Plan & Purchase:
This is a great month to order bare root fruit trees and shrubs! If you didn’t get a garlic order in or save your own seed cloves, hit up your local farmers market before they shut down and buy some hardneck garlic to plant now.
If you don’t have cloches, buy or scrounge up the stuff you need to make them. We use PVC pipe hoops and 4 or 6 mil plastic sheeting for 6-8 week season extension and year-round weather protection for hardy edibles that are prone to rot, like endive. We dabble with Reemay and various spun row covers, but plastic sheeting, for all its many flaws, does create a nice grow environment more cheaply than just about anything else.
Nope, the lights are done for the year.
- Garlic. The sooner you sow it, the bigger the cloves will get. At least, that’s the idea. I’m waiting on my garlic order from Territorial Seed. Yup, I’m trying again (in a different bed, naturally). All you kind people who have thrown a few bucks in the tip jar to support this blog – thank you! You helped buy me garlic. I’d kiss you all, but my breath would be all garlicy and nasty.
- Legumes. Some people say you can grow overwintering peas. They might be right; I’ve never tried. I’ve done overwintering favas with mixed success. In a mild winter they really do start blooming very early in spring. In a cold winter, the stalks die back to the ground and have to re-grow anyway once it warms up. My gut says we’re getting a cold winter, so I’m not going to bother with overwintering legumes. You roll your dice however you prefer.
- Cover Crops. If I knew as much about cover crops as I should know about cover crops, I’d be a much better gardener. Let’s just say that research project is on the list. Here’s the basic idea. In the Maritime Northwest, winter is basically continuous rainfall. That rainfall leaches fertility right out of the soil while pounding down and compacting its structure. Cover crops are a crop grown to…ahem…cover the soil, so the rain can’t do all that bad stuff. Think of them as an umbrella for your garden bed. Depending on what you cover crop with, you get side benifits: leguminous cover crops fix nitrogen, increasing fertility. Deep-rooted cover crops like rape (now that’s an awkward plant name, but if you buy canola oil you use rapeseed) will act like a garden fork, breaking up compacted soil. Some cover crops like arugula and mustard can be edible in their own right, and some have very soft foliage that breaks down quickly. There’s a lot to know. I recommend Seattle Tilth’s Maritime Northwest Garden Guide for additional information. Or, do what I do: ignore the guesswork and just buy a cover crop blend designed for your area and the time of year you’re planting.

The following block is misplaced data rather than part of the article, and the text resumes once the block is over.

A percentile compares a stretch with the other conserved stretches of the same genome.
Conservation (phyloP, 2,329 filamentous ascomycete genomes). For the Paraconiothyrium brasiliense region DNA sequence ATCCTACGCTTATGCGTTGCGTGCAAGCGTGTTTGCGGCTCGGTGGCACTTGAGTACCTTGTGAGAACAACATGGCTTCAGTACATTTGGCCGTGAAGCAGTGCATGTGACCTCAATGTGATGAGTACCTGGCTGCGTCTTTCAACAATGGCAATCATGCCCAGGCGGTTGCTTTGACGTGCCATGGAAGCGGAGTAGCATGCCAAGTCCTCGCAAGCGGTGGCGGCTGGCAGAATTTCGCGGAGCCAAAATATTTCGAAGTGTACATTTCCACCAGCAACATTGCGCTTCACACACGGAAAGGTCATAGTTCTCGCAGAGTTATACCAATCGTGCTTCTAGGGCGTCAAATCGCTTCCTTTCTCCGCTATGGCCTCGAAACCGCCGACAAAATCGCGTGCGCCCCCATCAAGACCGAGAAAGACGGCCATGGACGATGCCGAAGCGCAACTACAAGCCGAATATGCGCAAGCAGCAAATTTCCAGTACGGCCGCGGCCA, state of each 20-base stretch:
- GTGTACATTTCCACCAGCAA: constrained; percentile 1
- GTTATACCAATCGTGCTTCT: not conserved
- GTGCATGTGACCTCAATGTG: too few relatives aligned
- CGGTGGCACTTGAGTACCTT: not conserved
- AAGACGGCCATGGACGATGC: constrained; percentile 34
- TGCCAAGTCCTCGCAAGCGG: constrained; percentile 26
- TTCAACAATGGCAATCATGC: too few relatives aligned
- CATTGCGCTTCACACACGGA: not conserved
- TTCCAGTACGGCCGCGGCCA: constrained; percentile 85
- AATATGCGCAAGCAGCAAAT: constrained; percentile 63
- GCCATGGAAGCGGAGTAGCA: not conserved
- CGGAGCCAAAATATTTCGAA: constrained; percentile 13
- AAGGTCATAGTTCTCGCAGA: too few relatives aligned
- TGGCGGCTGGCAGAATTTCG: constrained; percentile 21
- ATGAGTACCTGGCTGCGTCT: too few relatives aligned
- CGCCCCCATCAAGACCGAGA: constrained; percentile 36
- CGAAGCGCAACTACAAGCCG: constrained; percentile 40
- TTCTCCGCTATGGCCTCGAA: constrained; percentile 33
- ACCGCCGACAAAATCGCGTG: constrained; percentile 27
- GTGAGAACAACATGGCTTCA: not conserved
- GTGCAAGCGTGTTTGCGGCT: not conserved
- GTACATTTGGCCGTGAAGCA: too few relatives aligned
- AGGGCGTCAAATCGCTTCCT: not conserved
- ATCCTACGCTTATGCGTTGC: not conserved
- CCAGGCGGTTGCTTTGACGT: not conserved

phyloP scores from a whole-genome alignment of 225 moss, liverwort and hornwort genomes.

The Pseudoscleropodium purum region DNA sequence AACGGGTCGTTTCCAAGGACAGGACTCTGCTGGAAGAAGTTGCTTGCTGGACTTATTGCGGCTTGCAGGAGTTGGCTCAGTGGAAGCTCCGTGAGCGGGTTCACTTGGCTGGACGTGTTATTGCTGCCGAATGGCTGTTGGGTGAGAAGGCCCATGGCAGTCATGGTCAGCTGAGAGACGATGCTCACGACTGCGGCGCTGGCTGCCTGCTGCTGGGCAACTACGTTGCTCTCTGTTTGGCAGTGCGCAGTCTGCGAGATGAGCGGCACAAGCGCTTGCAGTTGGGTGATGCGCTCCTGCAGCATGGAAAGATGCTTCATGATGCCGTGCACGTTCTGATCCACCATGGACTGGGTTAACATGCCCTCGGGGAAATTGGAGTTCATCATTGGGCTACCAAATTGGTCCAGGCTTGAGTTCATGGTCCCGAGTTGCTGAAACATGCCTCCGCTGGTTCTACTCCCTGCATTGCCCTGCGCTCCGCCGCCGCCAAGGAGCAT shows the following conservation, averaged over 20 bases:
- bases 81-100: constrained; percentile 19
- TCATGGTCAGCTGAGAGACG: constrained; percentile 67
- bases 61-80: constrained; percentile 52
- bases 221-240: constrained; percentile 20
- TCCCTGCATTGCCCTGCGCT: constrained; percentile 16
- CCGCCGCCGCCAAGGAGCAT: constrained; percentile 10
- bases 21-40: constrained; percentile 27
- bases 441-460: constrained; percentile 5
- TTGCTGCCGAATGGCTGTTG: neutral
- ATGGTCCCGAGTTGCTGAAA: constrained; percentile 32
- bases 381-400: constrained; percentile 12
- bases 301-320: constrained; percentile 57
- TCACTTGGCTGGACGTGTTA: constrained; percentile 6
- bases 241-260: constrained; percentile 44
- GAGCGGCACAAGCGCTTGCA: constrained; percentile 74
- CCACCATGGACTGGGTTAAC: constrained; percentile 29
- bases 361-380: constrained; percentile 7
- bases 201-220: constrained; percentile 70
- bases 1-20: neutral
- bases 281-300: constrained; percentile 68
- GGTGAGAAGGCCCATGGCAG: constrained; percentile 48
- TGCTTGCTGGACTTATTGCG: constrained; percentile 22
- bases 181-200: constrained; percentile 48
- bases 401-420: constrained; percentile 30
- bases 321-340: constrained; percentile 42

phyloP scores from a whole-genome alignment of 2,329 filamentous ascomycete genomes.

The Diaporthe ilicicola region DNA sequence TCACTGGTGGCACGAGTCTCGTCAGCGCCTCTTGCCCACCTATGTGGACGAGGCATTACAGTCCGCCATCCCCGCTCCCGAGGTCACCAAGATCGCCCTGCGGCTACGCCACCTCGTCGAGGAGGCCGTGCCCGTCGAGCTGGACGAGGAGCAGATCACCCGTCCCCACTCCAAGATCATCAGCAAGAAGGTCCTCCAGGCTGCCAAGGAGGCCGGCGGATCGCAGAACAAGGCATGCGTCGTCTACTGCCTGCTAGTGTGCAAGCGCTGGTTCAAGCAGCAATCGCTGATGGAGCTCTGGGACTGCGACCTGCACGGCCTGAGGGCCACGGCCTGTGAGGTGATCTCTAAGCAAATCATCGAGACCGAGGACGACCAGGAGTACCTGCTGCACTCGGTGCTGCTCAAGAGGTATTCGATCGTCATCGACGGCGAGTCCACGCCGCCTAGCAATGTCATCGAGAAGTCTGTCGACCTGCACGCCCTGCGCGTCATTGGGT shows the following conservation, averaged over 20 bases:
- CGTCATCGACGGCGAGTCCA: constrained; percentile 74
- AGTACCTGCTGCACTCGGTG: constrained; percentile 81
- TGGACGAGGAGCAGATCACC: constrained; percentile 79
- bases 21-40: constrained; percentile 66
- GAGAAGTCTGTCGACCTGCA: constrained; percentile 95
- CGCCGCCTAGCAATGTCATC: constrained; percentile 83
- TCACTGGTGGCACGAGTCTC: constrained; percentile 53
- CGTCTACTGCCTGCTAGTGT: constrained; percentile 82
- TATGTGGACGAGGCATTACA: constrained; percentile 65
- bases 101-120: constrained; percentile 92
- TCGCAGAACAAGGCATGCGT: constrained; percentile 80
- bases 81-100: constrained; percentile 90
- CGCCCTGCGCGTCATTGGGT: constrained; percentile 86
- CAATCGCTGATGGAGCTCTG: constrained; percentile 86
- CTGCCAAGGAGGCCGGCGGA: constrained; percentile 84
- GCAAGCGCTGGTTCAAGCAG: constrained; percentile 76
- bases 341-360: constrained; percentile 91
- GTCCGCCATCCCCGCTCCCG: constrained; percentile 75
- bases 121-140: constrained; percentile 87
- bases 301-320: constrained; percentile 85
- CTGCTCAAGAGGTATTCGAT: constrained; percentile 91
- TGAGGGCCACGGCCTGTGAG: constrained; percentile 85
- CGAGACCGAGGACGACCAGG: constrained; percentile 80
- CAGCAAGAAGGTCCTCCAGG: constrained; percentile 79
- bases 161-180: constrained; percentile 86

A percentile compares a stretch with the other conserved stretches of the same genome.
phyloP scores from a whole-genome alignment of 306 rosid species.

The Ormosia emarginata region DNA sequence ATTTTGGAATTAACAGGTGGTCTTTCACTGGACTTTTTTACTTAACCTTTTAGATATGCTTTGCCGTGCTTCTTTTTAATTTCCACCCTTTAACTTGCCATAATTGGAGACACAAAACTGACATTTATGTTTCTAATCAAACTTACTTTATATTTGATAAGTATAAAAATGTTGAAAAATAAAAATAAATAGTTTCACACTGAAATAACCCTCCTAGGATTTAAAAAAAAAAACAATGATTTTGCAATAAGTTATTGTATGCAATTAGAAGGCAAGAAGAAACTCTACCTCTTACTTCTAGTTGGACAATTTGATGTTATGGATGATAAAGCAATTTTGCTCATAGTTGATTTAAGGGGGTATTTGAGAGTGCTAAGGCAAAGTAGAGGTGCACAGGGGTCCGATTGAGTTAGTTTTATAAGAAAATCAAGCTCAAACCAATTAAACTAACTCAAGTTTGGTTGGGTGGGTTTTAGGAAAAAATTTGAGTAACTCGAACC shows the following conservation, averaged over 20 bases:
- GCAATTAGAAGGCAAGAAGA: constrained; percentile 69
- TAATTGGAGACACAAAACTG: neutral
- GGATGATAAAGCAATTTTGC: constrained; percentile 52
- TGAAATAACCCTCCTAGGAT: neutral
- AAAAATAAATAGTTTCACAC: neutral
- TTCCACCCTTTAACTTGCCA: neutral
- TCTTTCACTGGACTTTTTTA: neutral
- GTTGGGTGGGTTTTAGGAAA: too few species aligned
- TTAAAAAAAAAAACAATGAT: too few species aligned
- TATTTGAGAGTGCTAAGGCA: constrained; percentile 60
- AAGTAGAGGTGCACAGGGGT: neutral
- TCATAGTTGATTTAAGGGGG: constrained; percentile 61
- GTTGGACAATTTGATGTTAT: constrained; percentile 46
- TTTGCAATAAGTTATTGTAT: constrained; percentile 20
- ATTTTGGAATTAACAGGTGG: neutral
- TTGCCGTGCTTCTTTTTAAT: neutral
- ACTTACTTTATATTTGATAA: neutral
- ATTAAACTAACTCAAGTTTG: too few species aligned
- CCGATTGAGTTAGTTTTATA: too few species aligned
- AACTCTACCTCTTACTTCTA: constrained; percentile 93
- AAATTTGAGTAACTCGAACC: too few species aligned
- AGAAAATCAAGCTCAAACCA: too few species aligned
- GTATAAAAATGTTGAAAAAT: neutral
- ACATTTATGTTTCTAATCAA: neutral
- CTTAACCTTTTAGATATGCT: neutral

It’s a bit late, but if you have any lingering starts kicking around – chard, kale, lettuces, etc. – and you have a spot for them, why not stick them in the ground and see how they do? Get them under a cloche and they might just surprise you.
|It’s Apple Season!|
I’ll admit it – I’m so relieved that the over-eager, botanical-fruit-type vegetables of summer are finally winding up and the polite crops of fall are now able to shine.
- Beets – I’ve been letting the beets go and now many of them are big! I’ve got whole rows pushing baseball size. Good thing too: fall is beet-eatin’ time.
- Broccoli – Broccoli from my second sowing came on a few weeks ago and I’d guess I’ve got 3-4 more weeks of pickings. This is why I like well-put together “blends” of things like broccoli.
- Cabbage – The first savoy cabbage is sizing up nicely.
- Carrots – Looking good and ready to harvest.
- Chard – Still not the best year, but there will be enough.
- Onions & garlic – From storage.
- Potatoes – I snagged a few red potatoes from my late planting and they looked good. I’m anticipating harvesting the russets towards mid-month.
- Tomatoes – the last of the tomatoes will turn red in the next several weeks, or they’ll be picked green.
- Turnips – Last week I was trying to get my daughter to guess an edible from our garden that she liked to eat that was round, redish or pinkish or greenish. Her first guess: “Radish?” “Nope, bigger than a radish.” Second guess: “Turnip?” I had to laugh…I was thinking, “Apple”.
- Winter Squash – Eating them from storage now, but due to a lackluster harvest I supplemented my own with a bunch from a local farm.
- Apples – The apples are shining right now. So crisp and delicious right off the tree.
- Pears – Asian pears are still good but handle a bit less “hang time” to them than our apples. I don’t like them when they get really winey in character, so most will get picked my mid-month and stored chilled as long as possible. The Euro pear trees around my neighborhood look loaded with fruit right around now.
Calamity Jane says
Did you sell your soul to the devil, or just PBS Kids to get time to write this post?
Or maybe you're already feeling better? Sick false alarm?
Erica/Northwest Edible Life says
CJ- I write most of my posts between nine pm and midnight. Post bedtime for the littles. 😉
Great post of information Erica. i was particularly interested in the cover crop idea. A lot of people here talk about the nutritional value of digging in the high nitrogen crop but I had not given a thought to the rain factor. We get a lot of wet here over winter so this could also be a factor here. Very interesting. Thanks
Cover crops can also be a nice place for the chickens to play…and they'll add a bit to the mix too!
Why do you plant hardneck as opposed to softneck garlic?
~ Jennifer in Portland
I like to save milk jugs to use as cloches. Easy to get from neighbors and family. Cut the bottom off as low as you can and take the lid off during the day to keep from baking your seedlings. Cheep, easy, and can to in your recycle bin when you are done with them. Or you could put string through the handles to keep them in a bunch.